Report on Nevados de Chillan (Chile) — 18 May-24 May 2022
Smithsonian / US Geological Survey Weekly Volcanic Activity Report,
18 May-24 May 2022
Managing Editor: Sally Kuhn Sennert
Please cite this report as:
Global Volcanism Program, 2022. Report on Nevados de Chillan (Chile). In: Sennert, S K (ed.), Weekly Volcanic Activity Report, 18 May-24 May 2022. Smithsonian Institution and US Geological Survey.
Nevados de Chillan
36.868°S, 71.378°W; summit elev. 3180 m
All times are local (unless otherwise noted)
SERNAGEOMIN reported low levels of activity at Nevados de Chillán during 1-15 May. The area of the lava dome on the floor of Nicanor Crater was 1,626 square meters, similar to measurements from March (1,665 square meters); deformation measurements indicated that extrusion had ceased. Crater incandescence was sometimes visible; thermal anomalies were identified in satellite images on 3, 5, 8, 10, 13, and 15 May. There were 217 explosions in the active crater recorded by the seismic network. The explosions mainly produced steam, though the plumes occasionally contained tephra. Material from explosive activity accumulated in the NE part of the crater. An energetic explosion on 16 May produced an ash plume that rose 900 m and pyroclastic flows that descended the SE, NE, and W flanks as far as 400 m. Seismicity remained at moderate levels. Sulfur dioxide emissions averaged 466 ± 54 tons per day, peaking at 802 tons per day on 7 May. An explosion was recorded on 21 May. The Alert Level remained at Yellow, the second lowest level on a four-color scale. ONEMI stated that Alert Level Yellow (the middle level on a three-color scale) remained in place for the communities of Pinto and Coihueco, noting that the public should stay at least 2 km away from the crater.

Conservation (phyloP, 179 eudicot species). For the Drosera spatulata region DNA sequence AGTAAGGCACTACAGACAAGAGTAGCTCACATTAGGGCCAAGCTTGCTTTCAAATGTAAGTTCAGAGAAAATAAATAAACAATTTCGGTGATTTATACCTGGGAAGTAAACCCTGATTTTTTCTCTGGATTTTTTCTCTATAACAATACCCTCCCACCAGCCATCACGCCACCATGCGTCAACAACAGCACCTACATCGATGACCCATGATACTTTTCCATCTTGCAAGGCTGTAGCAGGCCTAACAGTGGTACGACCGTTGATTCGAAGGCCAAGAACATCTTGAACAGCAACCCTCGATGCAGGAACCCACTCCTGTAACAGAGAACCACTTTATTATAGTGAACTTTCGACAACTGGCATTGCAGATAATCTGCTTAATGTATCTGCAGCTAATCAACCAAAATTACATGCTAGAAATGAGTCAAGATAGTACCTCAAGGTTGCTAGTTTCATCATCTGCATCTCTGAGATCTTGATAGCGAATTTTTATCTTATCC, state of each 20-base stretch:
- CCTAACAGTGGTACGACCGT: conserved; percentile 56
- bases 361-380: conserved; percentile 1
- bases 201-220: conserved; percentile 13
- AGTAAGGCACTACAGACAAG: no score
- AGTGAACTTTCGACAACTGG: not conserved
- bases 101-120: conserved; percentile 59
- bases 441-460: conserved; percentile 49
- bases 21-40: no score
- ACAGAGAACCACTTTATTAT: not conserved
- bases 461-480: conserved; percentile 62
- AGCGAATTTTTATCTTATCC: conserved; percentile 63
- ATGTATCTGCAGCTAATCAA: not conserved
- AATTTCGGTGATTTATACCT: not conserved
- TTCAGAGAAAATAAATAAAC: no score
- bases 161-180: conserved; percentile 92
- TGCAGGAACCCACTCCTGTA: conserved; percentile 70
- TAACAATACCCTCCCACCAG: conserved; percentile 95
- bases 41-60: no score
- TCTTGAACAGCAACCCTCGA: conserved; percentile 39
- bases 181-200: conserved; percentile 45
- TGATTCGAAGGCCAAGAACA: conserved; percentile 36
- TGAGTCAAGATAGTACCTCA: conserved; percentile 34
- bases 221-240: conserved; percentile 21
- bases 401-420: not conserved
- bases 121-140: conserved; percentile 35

Geological Summary. The compound volcano of Nevados de Chillán is one of the most active of the Central Andes. Three late-Pleistocene to Holocene stratovolcanoes were constructed along a NNW-SSE line within three nested Pleistocene calderas, which produced ignimbrite sheets extending more than 100 km into the Central Depression of Chile. The dominantly andesitic Cerro Blanco (Volcán Nevado) stratovolcano is located at the NW end of the massif. Volcán Viejo (Volcán Chillán), which was the main active vent during the 17th-19th centuries, occupies the SE end. The Volcán Nuevo lava-dome complex formed during 1906-1945 on the NW flank of Viejo. The Volcán Arrau dome complex was then constructed on the SE side of Volcán Nuevo between 1973 and 1986, and eventually exceeded its height. Smaller domes or cones are present in the 5-km valley between the two major edifices.